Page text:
This title appears in the Scientific Report : 2011 

Arbuscular mycorrhizas in phosphate-polluted soil: interrelations between root colonization and nitrogen
Blanke, V.
Wagner, M. / Renker, C. / Lippert, H. / Michulitz, M. / Kuhn, A.J. / Buscot, F.
Zentralabteilung für Chemische Analysen; ZCH
Pflanzenwissenschaften; IBG-2
Plant and soil, 343 (2011)
Dordrecht [u.a.] Springer Science + Business Media B.V 2011
10.1007/s11104-011-0727-9
Journal Article
Terrestrische Umwelt
Plant and Soil 343
J
Please use the identifier: http://dx.doi.org/10.1007/s11104-011-0727-9 in citations.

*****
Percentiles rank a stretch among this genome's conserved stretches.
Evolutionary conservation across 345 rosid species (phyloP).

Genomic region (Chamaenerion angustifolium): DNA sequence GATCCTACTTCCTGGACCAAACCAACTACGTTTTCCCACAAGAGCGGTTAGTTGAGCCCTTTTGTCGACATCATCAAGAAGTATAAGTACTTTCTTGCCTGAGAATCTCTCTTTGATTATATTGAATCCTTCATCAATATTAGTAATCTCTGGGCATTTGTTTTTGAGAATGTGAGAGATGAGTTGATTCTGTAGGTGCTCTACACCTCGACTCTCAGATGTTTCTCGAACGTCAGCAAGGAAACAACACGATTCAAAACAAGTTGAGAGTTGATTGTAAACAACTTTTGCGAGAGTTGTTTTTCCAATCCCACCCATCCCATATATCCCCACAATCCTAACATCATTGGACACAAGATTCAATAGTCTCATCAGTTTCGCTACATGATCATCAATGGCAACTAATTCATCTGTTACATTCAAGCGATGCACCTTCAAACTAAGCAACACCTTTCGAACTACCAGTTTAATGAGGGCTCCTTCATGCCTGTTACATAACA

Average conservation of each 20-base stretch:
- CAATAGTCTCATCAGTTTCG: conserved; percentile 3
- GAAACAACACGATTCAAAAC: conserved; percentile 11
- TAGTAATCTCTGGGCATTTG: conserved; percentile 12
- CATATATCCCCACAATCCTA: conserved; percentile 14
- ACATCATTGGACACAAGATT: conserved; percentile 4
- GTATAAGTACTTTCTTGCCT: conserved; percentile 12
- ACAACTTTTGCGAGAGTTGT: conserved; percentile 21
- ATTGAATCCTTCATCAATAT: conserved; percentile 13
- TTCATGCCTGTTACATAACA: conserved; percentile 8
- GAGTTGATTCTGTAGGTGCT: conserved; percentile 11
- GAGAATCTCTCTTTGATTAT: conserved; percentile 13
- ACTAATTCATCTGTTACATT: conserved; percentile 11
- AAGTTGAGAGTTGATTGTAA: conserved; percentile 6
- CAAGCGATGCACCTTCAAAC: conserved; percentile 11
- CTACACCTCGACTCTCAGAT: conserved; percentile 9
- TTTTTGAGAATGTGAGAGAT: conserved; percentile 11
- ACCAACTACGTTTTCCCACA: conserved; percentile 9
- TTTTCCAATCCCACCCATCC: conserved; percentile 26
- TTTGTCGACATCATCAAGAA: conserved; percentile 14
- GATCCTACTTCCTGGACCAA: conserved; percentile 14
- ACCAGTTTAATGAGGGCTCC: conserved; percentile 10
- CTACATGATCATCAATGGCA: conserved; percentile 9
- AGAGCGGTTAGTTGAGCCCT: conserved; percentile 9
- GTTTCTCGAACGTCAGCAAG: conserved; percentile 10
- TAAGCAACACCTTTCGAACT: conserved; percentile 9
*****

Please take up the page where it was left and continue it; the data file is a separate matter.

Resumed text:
To investigate whether arbuscular mycorrhizal fungi (AMF) - abundant in a phosphate-polluted but nitrogen-poor field site - improve plant N nutrition, we carried out a two-factorial experiment, including N fertilization and fungicide treatment. Percentage of root length colonized (% RLC) by AMF and tissue element concentrations were determined for four resident plant species. Furthermore, soil nutrient levels and N effects on aboveground biomass of individual species were measured. Nitrogen fertilization lowered % RLC by AMF of Artemisia vulgaris L., Picris hieracioides L. and Poa compressa L., but not of Bromus japonicus Thunb. This - together with positive N addition effects on N status, N:P-ratio and aboveground biomass of most species - suggested that plants are mycorrhizal because of N deficiency. Fungicide treatment, which reduced % RLC in all species, resulted in lower N concentrations in A. vulgaris and P. hieracioides, a higher N concentration in P. compressa, and did not consistently affect N status of B. japonicus. Evidently, AMF had an influence on the N nutrition of plants in this P-rich soil; however - potentially due to differences in their mycorrhizal responsiveness - not all species seemed to benefit from a mycorrhiza-mediated N uptake and accordingly, N distribution.